E.P.A.'s Handling of Asbestos Contractor Criticized

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WASHINGTON--The Environmental Protection Agency is not doing enough to ensure that schools perform high-quality asbestos inspection and abatement work, Congressional critics charged last week.

The hearing, held by the House's subcommittee on the environment, energy, and natural resources, was dominated by concerns that the E.P.A.'S pursuit of an asbestos contractor that has been accused of performing substandard work in 21 school districts is indicative of overall poor program management.

In August, the agency sent a letter to 1,300 districts nationwide to warn them that the work of their asbestos contractor, Hall-Kimbrell Environmental Services Inc., might not meet the requirements of the federal asbestos law. (See Education Week, Sept. 18, 1991.)

That law, the Asbestos Hazard Emergency Response Act of 1986, required schools to inspect for asbestos and to submit management plans to state authorities by October 1988, unless they requested a deferral until May 1989. The letter came on the heels of a decision by the E.P.A. to consolidate 21 separate administrative complaints against Hall-Kimbrell, one of the largest asbestos-consulting firms in the country.

The agency, in its complaints, maintains that the firm did not identify suspected asbestos-containing material, such as wallboard and hard plaster, and used improper sampling techniques.

Sharp Questions

At the hearing, panel members sharply questioned agency officials about their handling of the Hall-Kimbrell case. They were asked to explain if they had made clear to Hall-Kimbrell and other contractors that wallboard was to be tested for asbestos.

Linda Fisher, the E.P.A.'S assistant administrator for pesticides and toxic substances, said agency documents list wallboard as a suspected asbestos-containing material that should be tested. She said officials had responded to several of Hall- Kimbrell's letters about the matter, some dated as early as 1989, over the phone.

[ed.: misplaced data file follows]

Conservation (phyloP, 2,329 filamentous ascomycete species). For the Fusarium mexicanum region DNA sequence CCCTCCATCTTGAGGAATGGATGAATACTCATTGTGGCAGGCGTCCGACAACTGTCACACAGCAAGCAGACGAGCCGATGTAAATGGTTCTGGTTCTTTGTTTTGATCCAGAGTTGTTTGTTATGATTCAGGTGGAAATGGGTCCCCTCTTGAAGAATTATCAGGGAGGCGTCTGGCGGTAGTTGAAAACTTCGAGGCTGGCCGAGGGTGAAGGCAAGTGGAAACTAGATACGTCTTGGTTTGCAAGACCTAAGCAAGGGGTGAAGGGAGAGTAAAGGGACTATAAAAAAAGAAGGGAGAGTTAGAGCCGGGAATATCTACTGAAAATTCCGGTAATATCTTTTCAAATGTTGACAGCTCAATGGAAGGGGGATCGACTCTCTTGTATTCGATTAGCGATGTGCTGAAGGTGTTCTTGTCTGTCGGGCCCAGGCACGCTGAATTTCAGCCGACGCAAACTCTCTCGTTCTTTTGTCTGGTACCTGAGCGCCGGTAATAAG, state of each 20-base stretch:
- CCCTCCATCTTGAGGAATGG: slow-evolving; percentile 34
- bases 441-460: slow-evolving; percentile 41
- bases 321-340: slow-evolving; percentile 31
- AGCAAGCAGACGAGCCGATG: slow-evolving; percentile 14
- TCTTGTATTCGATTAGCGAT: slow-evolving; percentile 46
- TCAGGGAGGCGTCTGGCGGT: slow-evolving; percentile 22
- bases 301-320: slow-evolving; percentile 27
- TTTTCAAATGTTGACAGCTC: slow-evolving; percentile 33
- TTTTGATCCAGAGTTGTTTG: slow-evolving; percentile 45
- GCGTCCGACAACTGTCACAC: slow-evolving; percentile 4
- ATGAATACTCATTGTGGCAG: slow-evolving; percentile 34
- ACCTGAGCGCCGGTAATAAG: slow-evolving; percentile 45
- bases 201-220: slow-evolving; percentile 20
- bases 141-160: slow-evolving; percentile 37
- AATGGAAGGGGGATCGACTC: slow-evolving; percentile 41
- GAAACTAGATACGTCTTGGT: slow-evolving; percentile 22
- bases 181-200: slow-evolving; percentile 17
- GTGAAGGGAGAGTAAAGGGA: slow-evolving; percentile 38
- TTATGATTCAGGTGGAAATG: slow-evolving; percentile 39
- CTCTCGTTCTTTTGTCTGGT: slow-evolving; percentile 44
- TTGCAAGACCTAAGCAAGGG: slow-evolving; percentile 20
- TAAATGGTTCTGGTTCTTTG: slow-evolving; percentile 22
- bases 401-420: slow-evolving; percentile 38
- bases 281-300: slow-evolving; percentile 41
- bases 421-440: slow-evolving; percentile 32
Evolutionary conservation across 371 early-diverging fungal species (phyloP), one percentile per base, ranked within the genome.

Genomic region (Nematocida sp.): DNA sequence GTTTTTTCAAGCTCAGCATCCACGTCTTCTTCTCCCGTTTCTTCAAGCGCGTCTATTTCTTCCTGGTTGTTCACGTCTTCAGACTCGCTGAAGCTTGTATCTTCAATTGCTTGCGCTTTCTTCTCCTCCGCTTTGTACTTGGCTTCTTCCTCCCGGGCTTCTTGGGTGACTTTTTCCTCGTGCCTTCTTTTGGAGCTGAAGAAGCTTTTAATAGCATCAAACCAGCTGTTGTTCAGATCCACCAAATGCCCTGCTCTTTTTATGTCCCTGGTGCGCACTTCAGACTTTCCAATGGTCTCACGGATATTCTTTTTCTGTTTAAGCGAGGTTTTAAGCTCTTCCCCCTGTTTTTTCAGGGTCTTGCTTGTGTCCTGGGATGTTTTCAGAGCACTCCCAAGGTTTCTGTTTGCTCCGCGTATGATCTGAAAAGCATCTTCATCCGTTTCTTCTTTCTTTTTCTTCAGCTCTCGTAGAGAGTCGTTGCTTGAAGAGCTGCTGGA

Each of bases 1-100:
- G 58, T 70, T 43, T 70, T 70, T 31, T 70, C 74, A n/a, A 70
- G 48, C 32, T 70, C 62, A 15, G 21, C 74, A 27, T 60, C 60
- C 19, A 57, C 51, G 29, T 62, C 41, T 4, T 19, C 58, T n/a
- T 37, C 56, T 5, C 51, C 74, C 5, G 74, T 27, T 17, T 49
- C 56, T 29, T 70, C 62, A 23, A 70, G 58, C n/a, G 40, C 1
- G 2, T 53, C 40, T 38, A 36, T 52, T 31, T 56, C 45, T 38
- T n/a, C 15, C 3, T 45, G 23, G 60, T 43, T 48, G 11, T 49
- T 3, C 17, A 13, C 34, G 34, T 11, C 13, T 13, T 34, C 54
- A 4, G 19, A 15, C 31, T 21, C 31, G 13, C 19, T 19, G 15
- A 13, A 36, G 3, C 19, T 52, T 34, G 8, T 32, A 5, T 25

"I think the issue is that they did not want to hear the answer to their question," she said. "It is hard to say [Mr. Kimbrell] is an innocent person who did not understand."

She added that, while the agency has noticed a pattern of poor management plans developed by several other firms, the E.P.A. has not yet thought it necessary to notify all potentially affected schools about those quality concerns.

She also said the E.P.A. might issue a revised AHERA rule that would increase the agency's enforcement powers.

Later in the hearing, David Kimbrell, who rounded the firm that is now owned by Professional Services Inc., said the E.P.A. did not make its position about wallboard clear until after most in-school inspections had been completed. "I never had my phone calls returned," he said.

Low Overall Risk

In a related development, a new report says it is highly unlikely that children and other building occupants can be harmed by undisturbed asbestos-containing building materials that are in good condition.

The report, prepared by Health Effects Institute-Asbestos Research, was long awaited by real-estate, building, and union officials, who are sparring over whether the E.P.A. should recommend this fall that an AHERA-like program be extended to other public and private buildings. Half of the report's $4-million price tag was covered by the E.P.A., the rest by private industry.

Over all, the report found, indoor asbestos levels in such buildings were very similar to outdoor levels. It estimates that, if children are exposed to average indoor levels of asbestos in school for five hours a day every school day, they stand a 6 in 1 million chance of developing lung cancer.

At higher levels, recorded in about 5 percent of all schools that were included in the study's data pool, children face a tenfold increase in the risk of developing lung cancer.

Young children who are continuously exposed to low levels of asbestos for five years face a less than 1 in 1 million chance of developing mesothelioma, a disease caused only by exposure to asbestos.

The report, which acknowledged that much of the existing data about asbestos exposure and risk is incomplete, noted that custodians, maintenance workers, and asbestos-abatement workers face much greater health risks because they regularly disturb asbestos fibers on the job.

Although the report found that most asbestos-remediation work is unnecessary, "the panel would not agree with the conclusion that asbestos poses no problem," said Dr. Arthur C. Upten, the chairman of the 17-member study group.

The report, which made no policy recommendations, suggested that the approach included in AHERA was prudent. The report said that building surveys for asbestos-containing material should be site-specific, and that operations and maintenance plans should be developed for managing asbestos in place. It did not say, however, whether all building owners should conduct these measures.

Vol. 11, Issue 05, Page 28

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